WESTERN-style liberal democracy does not think highly of populism. In liberalism, relations between populism and democracy are usually deemed to be antithetical.
Because populist politicians enjoy electoral success, but often do not respect rules and proceedings, it is said that populism “despises democracy”, that it undermines, controls and, in the end, subdues or cancels the institutions of liberal democracy or that there is no such thing as democratic populism.
Populism’s opposition to democracy is evident in that it emphasises the role of charismatic leaders who do not need institutional intermediaries between them and the citizens, because they supposedly emanate almost magically and directly from the people, who they protect against perverse national and foreign oligarchies.
This opposition has been openly expressed, as when former Argentinean president Juan Peron disdained the system he labelled as “demoliberal bourgeois”, or when Cuban revolutionary fighter Che Guevara spoke about what he maintained were the carnal relations that president Fidel Castro had with the people of Cuba.
It is accordingly no accident that in academic discussions, populism is defined as a threat to the democratic system — populism takes government by the people, for the people, literally, and rejects all checks and balances on the popular will.
Other constitutive elements of democracy, such as the rule of law, the division of power or respect for the rights of minorities, are rejected because they confine the people’s sovereignty.
Nonetheless, this insistence should not drive us to the conclusion that everything in populism is incompatible with democracy as the Western liberals would want us to believe, or that democracy has no relation with populism at all.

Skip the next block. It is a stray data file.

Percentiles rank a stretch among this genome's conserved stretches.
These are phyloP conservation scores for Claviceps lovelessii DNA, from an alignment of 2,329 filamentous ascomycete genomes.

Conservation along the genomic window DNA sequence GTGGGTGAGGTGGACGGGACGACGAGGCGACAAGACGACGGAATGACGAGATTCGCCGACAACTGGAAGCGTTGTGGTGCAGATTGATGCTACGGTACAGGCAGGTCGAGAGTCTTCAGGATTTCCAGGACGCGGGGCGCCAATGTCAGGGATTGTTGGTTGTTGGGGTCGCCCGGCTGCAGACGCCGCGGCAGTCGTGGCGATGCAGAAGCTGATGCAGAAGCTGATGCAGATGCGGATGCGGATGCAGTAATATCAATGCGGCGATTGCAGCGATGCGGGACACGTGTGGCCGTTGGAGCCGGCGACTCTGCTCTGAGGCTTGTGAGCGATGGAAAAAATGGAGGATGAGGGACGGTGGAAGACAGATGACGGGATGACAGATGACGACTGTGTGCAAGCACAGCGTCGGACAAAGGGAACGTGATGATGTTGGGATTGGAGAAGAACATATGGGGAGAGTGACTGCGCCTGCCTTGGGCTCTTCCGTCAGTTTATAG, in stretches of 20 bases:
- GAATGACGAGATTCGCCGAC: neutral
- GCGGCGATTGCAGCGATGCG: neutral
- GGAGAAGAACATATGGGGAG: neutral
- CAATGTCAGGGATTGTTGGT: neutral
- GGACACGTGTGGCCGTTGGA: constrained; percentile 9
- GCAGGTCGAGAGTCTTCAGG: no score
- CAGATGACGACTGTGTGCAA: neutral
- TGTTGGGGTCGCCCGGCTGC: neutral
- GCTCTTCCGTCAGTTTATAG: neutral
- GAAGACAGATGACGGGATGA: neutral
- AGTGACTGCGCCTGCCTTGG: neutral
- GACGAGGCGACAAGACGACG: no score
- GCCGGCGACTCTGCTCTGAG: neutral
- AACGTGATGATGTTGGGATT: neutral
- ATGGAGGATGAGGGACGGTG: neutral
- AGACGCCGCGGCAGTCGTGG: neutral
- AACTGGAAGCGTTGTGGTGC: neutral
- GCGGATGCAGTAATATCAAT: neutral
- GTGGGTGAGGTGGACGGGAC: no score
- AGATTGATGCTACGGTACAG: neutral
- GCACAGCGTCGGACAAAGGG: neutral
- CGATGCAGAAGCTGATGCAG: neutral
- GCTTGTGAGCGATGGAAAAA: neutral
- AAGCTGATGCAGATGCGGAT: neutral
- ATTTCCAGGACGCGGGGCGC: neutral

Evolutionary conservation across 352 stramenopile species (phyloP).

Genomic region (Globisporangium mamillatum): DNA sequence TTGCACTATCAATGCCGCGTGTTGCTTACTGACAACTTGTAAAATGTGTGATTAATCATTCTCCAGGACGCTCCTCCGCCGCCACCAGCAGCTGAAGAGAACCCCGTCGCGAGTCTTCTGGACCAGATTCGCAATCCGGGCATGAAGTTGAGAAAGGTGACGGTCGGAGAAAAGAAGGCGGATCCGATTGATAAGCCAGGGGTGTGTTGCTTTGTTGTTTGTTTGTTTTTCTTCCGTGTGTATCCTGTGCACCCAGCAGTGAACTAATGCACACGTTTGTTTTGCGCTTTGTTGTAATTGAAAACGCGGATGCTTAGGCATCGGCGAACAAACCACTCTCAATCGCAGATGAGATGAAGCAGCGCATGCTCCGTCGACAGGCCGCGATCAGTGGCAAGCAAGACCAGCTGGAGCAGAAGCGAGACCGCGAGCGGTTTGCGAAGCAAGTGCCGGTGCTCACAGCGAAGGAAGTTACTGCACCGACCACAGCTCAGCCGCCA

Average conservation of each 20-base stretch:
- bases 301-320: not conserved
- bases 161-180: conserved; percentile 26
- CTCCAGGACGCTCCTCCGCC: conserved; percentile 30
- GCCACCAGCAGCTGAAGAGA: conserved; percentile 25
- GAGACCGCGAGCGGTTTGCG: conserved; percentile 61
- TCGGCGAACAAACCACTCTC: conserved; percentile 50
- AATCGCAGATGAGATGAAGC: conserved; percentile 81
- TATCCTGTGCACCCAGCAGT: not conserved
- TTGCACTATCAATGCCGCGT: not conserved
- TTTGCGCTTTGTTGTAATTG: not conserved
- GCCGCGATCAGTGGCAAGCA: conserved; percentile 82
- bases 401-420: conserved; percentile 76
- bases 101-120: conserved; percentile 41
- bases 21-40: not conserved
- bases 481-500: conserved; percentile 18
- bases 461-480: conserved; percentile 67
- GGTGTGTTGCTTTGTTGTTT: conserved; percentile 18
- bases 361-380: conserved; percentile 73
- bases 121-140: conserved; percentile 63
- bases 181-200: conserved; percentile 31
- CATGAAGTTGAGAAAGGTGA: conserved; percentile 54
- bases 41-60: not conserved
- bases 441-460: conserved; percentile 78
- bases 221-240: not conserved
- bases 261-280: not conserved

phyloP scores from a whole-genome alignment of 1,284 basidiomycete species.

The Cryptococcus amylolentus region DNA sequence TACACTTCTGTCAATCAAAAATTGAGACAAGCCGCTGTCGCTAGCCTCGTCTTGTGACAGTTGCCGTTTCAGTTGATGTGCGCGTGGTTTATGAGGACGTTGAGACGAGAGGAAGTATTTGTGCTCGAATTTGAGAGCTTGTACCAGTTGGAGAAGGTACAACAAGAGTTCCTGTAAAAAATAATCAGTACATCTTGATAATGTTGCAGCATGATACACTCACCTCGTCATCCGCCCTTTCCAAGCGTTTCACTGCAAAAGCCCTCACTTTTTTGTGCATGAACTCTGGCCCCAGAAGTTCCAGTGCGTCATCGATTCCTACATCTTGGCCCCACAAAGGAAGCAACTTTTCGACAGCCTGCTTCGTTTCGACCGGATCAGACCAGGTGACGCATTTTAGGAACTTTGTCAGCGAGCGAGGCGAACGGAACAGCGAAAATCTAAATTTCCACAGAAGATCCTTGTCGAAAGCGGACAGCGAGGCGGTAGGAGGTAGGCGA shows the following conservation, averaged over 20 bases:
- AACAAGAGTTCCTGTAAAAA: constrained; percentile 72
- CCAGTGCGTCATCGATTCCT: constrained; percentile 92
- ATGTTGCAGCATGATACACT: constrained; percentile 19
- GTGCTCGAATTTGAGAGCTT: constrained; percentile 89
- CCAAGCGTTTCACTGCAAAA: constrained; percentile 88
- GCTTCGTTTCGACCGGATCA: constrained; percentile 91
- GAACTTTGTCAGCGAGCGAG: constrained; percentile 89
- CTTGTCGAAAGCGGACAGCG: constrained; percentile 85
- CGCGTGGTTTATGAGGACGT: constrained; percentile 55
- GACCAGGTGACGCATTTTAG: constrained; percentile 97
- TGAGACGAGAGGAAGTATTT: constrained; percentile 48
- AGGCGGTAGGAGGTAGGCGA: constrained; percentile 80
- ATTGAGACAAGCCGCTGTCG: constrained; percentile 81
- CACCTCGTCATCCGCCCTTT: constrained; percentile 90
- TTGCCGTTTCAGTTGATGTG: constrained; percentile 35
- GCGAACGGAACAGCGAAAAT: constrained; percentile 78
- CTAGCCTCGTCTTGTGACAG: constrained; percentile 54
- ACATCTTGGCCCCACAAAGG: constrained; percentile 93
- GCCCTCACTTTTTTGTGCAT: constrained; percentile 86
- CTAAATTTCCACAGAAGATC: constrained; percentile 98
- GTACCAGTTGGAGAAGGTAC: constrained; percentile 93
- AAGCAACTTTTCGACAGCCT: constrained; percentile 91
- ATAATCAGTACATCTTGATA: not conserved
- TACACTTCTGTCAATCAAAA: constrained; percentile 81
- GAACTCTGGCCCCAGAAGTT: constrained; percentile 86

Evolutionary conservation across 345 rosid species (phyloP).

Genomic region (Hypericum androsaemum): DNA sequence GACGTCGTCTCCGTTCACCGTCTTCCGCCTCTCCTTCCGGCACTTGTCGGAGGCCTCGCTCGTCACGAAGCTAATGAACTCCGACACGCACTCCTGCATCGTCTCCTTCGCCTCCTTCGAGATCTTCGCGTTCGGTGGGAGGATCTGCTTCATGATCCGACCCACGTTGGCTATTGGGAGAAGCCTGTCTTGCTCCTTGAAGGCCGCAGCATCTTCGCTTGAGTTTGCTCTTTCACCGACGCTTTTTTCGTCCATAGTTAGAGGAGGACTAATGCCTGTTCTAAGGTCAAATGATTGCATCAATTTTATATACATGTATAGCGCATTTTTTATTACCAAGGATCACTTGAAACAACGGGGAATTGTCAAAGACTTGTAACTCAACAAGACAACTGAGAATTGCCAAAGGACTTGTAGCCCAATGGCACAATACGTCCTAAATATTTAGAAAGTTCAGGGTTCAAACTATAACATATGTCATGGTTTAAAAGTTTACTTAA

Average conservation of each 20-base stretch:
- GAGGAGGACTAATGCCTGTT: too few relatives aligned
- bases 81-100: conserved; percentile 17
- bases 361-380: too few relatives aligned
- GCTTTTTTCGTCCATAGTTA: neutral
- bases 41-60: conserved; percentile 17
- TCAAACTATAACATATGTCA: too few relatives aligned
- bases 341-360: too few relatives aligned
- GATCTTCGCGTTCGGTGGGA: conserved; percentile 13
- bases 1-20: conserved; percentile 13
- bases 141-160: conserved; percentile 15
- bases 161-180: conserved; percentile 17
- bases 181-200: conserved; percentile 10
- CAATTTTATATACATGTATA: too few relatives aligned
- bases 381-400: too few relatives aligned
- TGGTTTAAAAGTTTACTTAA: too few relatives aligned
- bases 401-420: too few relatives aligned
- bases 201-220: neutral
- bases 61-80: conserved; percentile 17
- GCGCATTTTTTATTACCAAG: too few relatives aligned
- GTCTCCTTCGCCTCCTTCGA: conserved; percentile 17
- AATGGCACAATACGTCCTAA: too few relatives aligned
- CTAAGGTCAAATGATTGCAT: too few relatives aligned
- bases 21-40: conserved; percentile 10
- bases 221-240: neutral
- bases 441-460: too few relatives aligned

It is one thing to hold that populism is somehow cornered in a stable political system with a more or less articulated civil society, but another thing to hold that populism must be totally absent in such a context.
Let us go back to the accustomed vagueness of populism: populism, thinly defined, has no political colour. It is colourless and can be of the left, and on the right. It is a normal political style adopted by all kinds of politicians from all times.
Populism is simply a strategy to mobilise support. It is a standard communication technique to reach out to the constituency.
Populism can change, as in the case of another former Argentinean president, Carlos Menem, a Peronist who supported globalisation and freer markets against the old nationalism of his own party, although he, at the same time, expanded the role of the state, weakened the division of power, spread corruption with the help of a friendly justice, and dabbled in hazardous monetary alchemies — all characteristically anti-liberal.
In addition, he preserved typical Peronist clientele networks, such as the totalitarian trade union structure, also a negation of liberalism’s opposition to privilege and arbitrariness.